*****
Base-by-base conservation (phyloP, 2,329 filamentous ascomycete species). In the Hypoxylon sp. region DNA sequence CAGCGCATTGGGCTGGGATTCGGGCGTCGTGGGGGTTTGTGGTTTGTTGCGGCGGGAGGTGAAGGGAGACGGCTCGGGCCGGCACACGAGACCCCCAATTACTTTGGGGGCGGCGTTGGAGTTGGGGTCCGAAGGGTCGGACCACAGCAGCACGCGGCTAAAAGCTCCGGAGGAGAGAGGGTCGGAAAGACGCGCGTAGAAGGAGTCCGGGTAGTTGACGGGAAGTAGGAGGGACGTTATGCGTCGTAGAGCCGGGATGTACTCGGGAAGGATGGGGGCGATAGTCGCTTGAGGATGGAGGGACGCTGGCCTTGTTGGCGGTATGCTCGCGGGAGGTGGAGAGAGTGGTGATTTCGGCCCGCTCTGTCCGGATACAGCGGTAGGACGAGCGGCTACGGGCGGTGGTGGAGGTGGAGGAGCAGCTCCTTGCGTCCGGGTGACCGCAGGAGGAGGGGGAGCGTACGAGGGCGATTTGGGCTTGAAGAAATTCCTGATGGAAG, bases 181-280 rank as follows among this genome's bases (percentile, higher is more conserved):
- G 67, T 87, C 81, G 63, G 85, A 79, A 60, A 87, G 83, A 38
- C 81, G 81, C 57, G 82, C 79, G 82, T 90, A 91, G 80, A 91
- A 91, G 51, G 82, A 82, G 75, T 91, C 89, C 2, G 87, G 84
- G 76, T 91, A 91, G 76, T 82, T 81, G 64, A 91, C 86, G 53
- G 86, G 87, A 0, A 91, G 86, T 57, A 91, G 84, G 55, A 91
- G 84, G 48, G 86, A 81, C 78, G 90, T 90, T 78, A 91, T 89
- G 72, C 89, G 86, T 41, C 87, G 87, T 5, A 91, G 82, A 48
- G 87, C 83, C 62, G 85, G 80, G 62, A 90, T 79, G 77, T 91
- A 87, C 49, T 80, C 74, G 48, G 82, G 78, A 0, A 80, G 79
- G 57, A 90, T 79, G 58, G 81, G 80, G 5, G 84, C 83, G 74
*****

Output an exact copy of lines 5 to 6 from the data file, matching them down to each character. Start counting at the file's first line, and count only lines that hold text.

- G 76, T 91, A 91, G 76, T 82, T 81, G 64, A 91, C 86, G 53
- G 86, G 87, A 0, A 91, G 86, T 57, A 91, G 84, G 55, A 91